Youth athletics keeping athletes safe and active

Published 7:00 am Tuesday, June 30, 2020

The Picayune Youth Athletic Association’s baseball and softball seasons have ended after a successful restart that saw the athletes get back on the field after the COVID-19 quarantine.
Baseball started back up May 27 and PYAA’s President of Baseball Ronnie Reynolds said the shortened season was a success.
There were guidelines in place like spectators being spaced six feet apart and athletes’ bags being left outside the field 6 feet apart.
Getting people to follow the guidelines didn’t prove to be a challenge for the PYAA with Reynolds saying the parents and players did a good job of following the rules.
The season lasted four weeks with teams playing Mondays, Tuesdays and Thursdays. There was then a single elimination tournament for each age group at the end of the season to determine champions.
Even with the season being shortened, Reynolds said the players and parents were happy that baseball was back.
“All of the feedback we got was great. They were happy we got to start the season and have, sort of, a complete one,” Reynolds said.
The resumption of the season wasn’t a guarantee, so Reynolds was glad the members of the organization were able to get their money’s worth with the shortened season.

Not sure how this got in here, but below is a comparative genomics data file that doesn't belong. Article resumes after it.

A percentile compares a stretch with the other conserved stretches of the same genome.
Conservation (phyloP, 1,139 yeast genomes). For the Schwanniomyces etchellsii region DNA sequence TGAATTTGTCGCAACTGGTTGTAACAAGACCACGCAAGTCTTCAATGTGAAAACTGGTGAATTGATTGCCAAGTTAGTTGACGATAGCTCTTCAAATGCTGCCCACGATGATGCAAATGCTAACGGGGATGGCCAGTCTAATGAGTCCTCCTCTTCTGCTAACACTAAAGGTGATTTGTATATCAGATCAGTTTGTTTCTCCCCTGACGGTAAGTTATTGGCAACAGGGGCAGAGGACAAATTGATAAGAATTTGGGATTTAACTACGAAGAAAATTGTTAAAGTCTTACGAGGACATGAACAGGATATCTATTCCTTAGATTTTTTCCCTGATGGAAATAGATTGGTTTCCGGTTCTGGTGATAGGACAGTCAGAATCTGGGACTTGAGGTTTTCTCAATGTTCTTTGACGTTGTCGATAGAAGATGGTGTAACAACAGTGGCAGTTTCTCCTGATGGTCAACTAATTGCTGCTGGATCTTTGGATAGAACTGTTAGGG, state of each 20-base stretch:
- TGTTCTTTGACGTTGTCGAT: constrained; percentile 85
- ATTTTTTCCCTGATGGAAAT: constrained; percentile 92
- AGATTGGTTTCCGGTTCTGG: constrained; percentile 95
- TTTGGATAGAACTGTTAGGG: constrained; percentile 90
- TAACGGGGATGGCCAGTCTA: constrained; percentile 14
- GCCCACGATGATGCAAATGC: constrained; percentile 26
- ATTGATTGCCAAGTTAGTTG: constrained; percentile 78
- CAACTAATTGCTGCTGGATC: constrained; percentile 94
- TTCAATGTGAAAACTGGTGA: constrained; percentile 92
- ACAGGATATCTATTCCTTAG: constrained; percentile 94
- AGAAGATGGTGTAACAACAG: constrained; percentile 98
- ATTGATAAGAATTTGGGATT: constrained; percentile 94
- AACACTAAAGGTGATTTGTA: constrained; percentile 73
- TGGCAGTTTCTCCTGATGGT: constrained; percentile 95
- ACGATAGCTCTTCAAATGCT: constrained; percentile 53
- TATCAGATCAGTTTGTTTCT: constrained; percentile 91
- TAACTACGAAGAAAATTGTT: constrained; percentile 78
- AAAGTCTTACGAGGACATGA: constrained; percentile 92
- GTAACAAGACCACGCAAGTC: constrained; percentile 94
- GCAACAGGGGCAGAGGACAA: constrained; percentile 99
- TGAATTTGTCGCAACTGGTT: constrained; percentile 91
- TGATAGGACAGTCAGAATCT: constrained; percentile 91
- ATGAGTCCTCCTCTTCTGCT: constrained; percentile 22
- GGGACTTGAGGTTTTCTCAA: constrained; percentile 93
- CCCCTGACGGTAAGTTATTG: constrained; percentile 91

When the opportunity presented itself, PYAA was proactive in getting the teams back in action safely.
Now it’s time to look to the future and plan for upcoming seasons as the COVID-19 situation continues to fluctuate.
“At least it gave them a chance to get outside and do something. We appreciate the city of Picayune for opening up and letting us have some sort of baseball,” Reynolds said.
The softball league didn’t restart until the first week of June, and wrapped up its season on June 25. While there was no end-of-season tournament, President of Softball Jeremy Guidry said the players and parents were just happy to be back outside.
“They were just playing the game and going home with a smile. They were happy we even got to do it,” Guidry said.
Guidry said about 80 percent of the athletes who originally signed up for the season took part in the restart.
The delayed resumption of the league had some benefits.
“I know one girl had signed up and got hurt, but since this was stretched out she got to come out and play when she didn’t think she’d be able to. There are always silver linings in things,” Guidry said.
In the past there had been a fall softball league as well, but given the uncertainty regarding the pandemic Guidry was hesitant to say if that would occur or not.
However, if the fall league doesn’t end up working out, Guidry said there might be a possibility of having some local high school softball players come out and host a camp where the younger players could learn what it takes to play softball at the high school level.
The season, even though it was interrupted and shortened in length, provided the athletes the opportunity to get out and play.
“We wanted to play to try to give everybody a little bit of a sense of normalcy. Everybody has been stuck at home for two months. The kids are going crazy and the parents are going crazy so we wanted to let them get out and get some energy out. That was my biggest thing,” Guidry said.

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